That is basically what I was driving at. The tradeoff of the extra 2 inches for the versatility it provides is negligible.

The SOCOM and what it does to a .308 round ballistically is analogous to the M4 (14.5 gubment barrel) and the 5.56 round.
Link Posted: 12/3/2005 4:48:27 AM EDT

Originally Posted By H2O_MAN:

Originally Posted By ABNAK:
I'm not bashing the SOCOM, just saying that an 18" barrel would seem to give one the best of both worlds.





Originally Posted By mlm1219:
The 18 inch would be the best compromise if you could not have both.
If you had one specific use then you could pic the best one for the role.



IMHO, the 18" is the best all-around barrel for every possible role except extra long range shooting.

I have yet to see a 16 used by our military, plenty of 18's are in use though...




Just out of curiosity, what do you define as "extra long range shooting"? Do you think the 18" barrel is sufficient for the SDM's role of 300-600 meters?
Link Posted: 12/3/2005 5:00:30 AM EDT
I pondered the SOCOM as a CQB choice. I decided to pay $225 for a paratrooper SKS instead.
Link Posted: 12/3/2005 5:43:04 AM EDT

Originally Posted By ABNAK:
Just out of curiosity, what do you define as "extra long range shooting"? Do you think the 18" barrel is sufficient for the SDM's role of 300-600 meters?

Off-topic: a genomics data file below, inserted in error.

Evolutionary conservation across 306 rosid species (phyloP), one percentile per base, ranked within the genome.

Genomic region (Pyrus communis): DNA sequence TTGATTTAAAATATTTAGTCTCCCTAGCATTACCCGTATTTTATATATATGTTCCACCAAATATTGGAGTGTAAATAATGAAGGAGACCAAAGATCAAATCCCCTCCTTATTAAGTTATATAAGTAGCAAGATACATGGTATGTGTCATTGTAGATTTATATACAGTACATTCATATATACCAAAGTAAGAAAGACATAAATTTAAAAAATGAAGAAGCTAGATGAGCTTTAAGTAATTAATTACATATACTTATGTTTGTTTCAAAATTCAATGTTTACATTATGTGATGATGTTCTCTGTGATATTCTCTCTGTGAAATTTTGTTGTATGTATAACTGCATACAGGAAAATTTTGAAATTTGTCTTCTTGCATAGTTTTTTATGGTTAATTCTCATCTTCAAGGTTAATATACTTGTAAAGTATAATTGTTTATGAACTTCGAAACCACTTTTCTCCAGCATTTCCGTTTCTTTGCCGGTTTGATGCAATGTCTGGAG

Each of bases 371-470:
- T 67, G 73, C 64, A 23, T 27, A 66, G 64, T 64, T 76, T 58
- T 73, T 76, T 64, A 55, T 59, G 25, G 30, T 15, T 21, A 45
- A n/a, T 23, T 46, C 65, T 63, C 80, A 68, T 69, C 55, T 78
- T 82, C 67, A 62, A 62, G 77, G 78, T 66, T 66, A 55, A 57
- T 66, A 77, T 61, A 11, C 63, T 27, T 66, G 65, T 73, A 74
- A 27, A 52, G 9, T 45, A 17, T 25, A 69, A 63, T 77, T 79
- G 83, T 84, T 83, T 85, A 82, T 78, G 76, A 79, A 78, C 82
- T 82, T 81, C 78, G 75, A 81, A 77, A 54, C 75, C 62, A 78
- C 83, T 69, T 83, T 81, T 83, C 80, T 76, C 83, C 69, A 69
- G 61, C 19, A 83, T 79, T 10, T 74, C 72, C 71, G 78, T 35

A properly set-up M14 type rifle with an 18" barrel can easily and accuratley go 800 meters with the correct ammo.
Extra long range shooting would be 800 - 1000+ meters and the 22" barrel is required for these ranges.
Link Posted: 12/3/2005 5:47:17 AM EDT
So out of everybody who posted in this thread, who has actually shot (more than a magazine) or owns an M1A SOCOM?

Ok, I'll be the first to put my hand up.

Next?
Link Posted: 12/3/2005 6:01:00 AM EDT
As Lumpy said, it will punch a hole on paper. Now with that said, so will a musket. The advantage of the M14 platform is accuracy and knock down power. You have substantially dropped muzzle velocity with the 16" barrel, and although some claim barrel harmonics dictate a shorter barrel is actually more accurate, I have never personally seen this to be true. The SOCOM is a toy, a pure marketing tool. No SOCOM unit actually uses this rifle nor will they ever. SA, Inc's products do not even meet U.S. Military heat treat minimums.